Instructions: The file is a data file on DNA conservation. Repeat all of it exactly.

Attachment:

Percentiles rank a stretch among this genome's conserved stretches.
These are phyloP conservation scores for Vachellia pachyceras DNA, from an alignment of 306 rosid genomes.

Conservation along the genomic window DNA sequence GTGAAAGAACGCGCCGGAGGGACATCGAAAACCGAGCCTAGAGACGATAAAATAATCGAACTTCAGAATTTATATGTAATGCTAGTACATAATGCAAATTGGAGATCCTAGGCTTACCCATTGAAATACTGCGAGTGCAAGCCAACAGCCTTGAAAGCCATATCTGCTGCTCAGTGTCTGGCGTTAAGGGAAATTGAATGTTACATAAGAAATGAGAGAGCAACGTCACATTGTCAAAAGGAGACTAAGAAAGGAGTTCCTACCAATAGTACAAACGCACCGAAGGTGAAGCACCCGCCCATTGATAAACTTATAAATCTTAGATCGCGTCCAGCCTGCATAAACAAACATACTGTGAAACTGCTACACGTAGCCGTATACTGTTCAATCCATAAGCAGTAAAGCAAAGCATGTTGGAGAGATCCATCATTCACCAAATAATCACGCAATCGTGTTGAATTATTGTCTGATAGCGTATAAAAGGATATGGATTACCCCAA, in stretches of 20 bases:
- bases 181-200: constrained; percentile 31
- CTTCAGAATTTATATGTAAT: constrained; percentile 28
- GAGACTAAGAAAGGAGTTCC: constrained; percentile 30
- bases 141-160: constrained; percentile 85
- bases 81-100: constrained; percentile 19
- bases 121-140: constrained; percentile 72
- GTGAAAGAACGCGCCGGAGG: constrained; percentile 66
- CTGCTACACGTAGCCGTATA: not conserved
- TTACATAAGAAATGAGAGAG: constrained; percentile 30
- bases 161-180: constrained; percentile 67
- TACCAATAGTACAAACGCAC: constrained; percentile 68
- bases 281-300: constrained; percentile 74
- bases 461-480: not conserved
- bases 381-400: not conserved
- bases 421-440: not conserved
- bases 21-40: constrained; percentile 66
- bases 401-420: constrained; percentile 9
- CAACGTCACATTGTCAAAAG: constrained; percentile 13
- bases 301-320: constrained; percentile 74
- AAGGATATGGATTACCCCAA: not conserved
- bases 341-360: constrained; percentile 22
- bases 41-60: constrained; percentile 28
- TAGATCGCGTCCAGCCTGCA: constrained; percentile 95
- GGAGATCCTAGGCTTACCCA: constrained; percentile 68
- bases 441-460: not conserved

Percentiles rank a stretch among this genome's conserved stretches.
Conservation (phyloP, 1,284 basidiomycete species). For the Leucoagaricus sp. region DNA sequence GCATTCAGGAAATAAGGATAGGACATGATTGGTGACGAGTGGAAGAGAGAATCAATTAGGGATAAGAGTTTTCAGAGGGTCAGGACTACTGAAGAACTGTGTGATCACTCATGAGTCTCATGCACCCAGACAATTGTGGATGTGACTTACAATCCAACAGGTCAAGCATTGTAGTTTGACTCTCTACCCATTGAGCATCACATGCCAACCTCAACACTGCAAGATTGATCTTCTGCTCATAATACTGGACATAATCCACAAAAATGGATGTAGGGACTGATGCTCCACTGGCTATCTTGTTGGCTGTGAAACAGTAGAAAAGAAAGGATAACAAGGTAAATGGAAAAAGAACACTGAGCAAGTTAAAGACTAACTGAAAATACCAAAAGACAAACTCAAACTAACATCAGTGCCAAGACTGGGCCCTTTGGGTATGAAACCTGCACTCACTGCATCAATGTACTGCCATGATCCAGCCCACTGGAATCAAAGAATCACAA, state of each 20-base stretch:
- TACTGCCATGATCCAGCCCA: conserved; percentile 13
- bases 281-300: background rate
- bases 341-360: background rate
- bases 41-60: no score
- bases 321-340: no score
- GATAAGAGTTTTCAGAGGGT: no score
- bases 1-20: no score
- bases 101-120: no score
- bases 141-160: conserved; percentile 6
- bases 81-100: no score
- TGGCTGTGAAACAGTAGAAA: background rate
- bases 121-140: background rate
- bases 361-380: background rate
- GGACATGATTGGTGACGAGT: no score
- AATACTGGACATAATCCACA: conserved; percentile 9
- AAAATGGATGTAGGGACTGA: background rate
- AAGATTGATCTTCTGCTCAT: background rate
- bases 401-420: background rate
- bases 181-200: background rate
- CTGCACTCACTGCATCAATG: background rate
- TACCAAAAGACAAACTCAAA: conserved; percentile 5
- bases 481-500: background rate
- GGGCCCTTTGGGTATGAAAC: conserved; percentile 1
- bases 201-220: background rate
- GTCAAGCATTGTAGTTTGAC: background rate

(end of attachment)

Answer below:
Percentiles rank a stretch among this genome's conserved stretches.
These are phyloP conservation scores for Vachellia pachyceras DNA, from an alignment of 306 rosid genomes.

Conservation along the genomic window DNA sequence GTGAAAGAACGCGCCGGAGGGACATCGAAAACCGAGCCTAGAGACGATAAAATAATCGAACTTCAGAATTTATATGTAATGCTAGTACATAATGCAAATTGGAGATCCTAGGCTTACCCATTGAAATACTGCGAGTGCAAGCCAACAGCCTTGAAAGCCATATCTGCTGCTCAGTGTCTGGCGTTAAGGGAAATTGAATGTTACATAAGAAATGAGAGAGCAACGTCACATTGTCAAAAGGAGACTAAGAAAGGAGTTCCTACCAATAGTACAAACGCACCGAAGGTGAAGCACCCGCCCATTGATAAACTTATAAATCTTAGATCGCGTCCAGCCTGCATAAACAAACATACTGTGAAACTGCTACACGTAGCCGTATACTGTTCAATCCATAAGCAGTAAAGCAAAGCATGTTGGAGAGATCCATCATTCACCAAATAATCACGCAATCGTGTTGAATTATTGTCTGATAGCGTATAAAAGGATATGGATTACCCCAA, in stretches of 20 bases:
- bases 181-200: constrained; percentile 31
- CTTCAGAATTTATATGTAAT: constrained; percentile 28
- GAGACTAAGAAAGGAGTTCC: constrained; percentile 30
- bases 141-160: constrained; percentile 85
- bases 81-100: constrained; percentile 19
- bases 121-140: constrained; percentile 72
- GTGAAAGAACGCGCCGGAGG: constrained; percentile 66
- CTGCTACACGTAGCCGTATA: not conserved
- TTACATAAGAAATGAGAGAG: constrained; percentile 30
- bases 161-180: constrained; percentile 67
- TACCAATAGTACAAACGCAC: constrained; percentile 68
- bases 281-300: constrained; percentile 74
- bases 461-480: not conserved
- bases 381-400: not conserved
- bases 421-440: not conserved
- bases 21-40: constrained; percentile 66
- bases 401-420: constrained; percentile 9
- CAACGTCACATTGTCAAAAG: constrained; percentile 13
- bases 301-320: constrained; percentile 74
- AAGGATATGGATTACCCCAA: not conserved
- bases 341-360: constrained; percentile 22
- bases 41-60: constrained; percentile 28
- TAGATCGCGTCCAGCCTGCA: constrained; percentile 95
- GGAGATCCTAGGCTTACCCA: constrained; percentile 68
- bases 441-460: not conserved

Percentiles rank a stretch among this genome's conserved stretches.
Conservation (phyloP, 1,284 basidiomycete species). For the Leucoagaricus sp. region DNA sequence GCATTCAGGAAATAAGGATAGGACATGATTGGTGACGAGTGGAAGAGAGAATCAATTAGGGATAAGAGTTTTCAGAGGGTCAGGACTACTGAAGAACTGTGTGATCACTCATGAGTCTCATGCACCCAGACAATTGTGGATGTGACTTACAATCCAACAGGTCAAGCATTGTAGTTTGACTCTCTACCCATTGAGCATCACATGCCAACCTCAACACTGCAAGATTGATCTTCTGCTCATAATACTGGACATAATCCACAAAAATGGATGTAGGGACTGATGCTCCACTGGCTATCTTGTTGGCTGTGAAACAGTAGAAAAGAAAGGATAACAAGGTAAATGGAAAAAGAACACTGAGCAAGTTAAAGACTAACTGAAAATACCAAAAGACAAACTCAAACTAACATCAGTGCCAAGACTGGGCCCTTTGGGTATGAAACCTGCACTCACTGCATCAATGTACTGCCATGATCCAGCCCACTGGAATCAAAGAATCACAA, state of each 20-base stretch:
- TACTGCCATGATCCAGCCCA: conserved; percentile 13
- bases 281-300: background rate
- bases 341-360: background rate
- bases 41-60: no score
- bases 321-340: no score
- GATAAGAGTTTTCAGAGGGT: no score
- bases 1-20: no score
- bases 101-120: no score
- bases 141-160: conserved; percentile 6
- bases 81-100: no score
- TGGCTGTGAAACAGTAGAAA: background rate
- bases 121-140: background rate
- bases 361-380: background rate
- GGACATGATTGGTGACGAGT: no score
- AATACTGGACATAATCCACA: conserved; percentile 9
- AAAATGGATGTAGGGACTGA: background rate
- AAGATTGATCTTCTGCTCAT: background rate
- bases 401-420: background rate
- bases 181-200: background rate
- CTGCACTCACTGCATCAATG: background rate
- TACCAAAAGACAAACTCAAA: conserved; percentile 5
- bases 481-500: background rate
- GGGCCCTTTGGGTATGAAAC: conserved; percentile 1
- bases 201-220: background rate
- GTCAAGCATTGTAGTTTGAC: background rate